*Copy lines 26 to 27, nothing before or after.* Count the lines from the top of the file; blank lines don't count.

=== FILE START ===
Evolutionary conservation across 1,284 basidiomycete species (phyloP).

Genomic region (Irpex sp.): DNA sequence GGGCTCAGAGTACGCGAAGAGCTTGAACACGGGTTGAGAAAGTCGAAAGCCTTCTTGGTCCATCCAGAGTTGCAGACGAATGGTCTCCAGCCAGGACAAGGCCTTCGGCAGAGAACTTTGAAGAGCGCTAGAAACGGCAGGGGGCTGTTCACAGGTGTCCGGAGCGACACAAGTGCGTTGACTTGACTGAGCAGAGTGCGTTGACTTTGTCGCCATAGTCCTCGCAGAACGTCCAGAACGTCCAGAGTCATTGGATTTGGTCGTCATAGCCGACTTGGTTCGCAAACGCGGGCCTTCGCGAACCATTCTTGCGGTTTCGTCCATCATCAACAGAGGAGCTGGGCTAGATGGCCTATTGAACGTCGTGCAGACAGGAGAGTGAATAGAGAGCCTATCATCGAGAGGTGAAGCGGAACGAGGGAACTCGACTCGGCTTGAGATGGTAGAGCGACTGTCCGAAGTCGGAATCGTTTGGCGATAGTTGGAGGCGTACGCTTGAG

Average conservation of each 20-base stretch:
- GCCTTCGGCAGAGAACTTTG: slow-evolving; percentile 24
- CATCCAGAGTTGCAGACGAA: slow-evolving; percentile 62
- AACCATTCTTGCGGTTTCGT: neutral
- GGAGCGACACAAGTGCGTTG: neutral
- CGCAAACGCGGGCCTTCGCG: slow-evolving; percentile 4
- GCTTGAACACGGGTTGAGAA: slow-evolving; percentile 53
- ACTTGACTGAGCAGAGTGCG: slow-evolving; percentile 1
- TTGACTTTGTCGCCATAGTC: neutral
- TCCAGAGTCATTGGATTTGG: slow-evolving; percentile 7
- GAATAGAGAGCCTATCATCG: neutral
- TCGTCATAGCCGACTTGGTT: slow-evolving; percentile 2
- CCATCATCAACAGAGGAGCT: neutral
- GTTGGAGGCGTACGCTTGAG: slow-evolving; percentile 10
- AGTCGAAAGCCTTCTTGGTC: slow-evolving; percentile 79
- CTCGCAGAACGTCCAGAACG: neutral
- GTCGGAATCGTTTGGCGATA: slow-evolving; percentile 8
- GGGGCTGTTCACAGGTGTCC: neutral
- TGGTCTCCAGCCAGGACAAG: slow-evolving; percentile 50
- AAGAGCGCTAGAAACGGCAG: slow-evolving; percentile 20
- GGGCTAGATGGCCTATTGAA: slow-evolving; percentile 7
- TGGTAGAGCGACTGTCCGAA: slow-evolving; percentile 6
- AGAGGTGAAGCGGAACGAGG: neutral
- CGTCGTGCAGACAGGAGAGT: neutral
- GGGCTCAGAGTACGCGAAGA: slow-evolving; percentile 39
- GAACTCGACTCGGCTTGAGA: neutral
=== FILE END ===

- CGTCGTGCAGACAGGAGAGT: neutral
- GGGCTCAGAGTACGCGAAGA: slow-evolving; percentile 39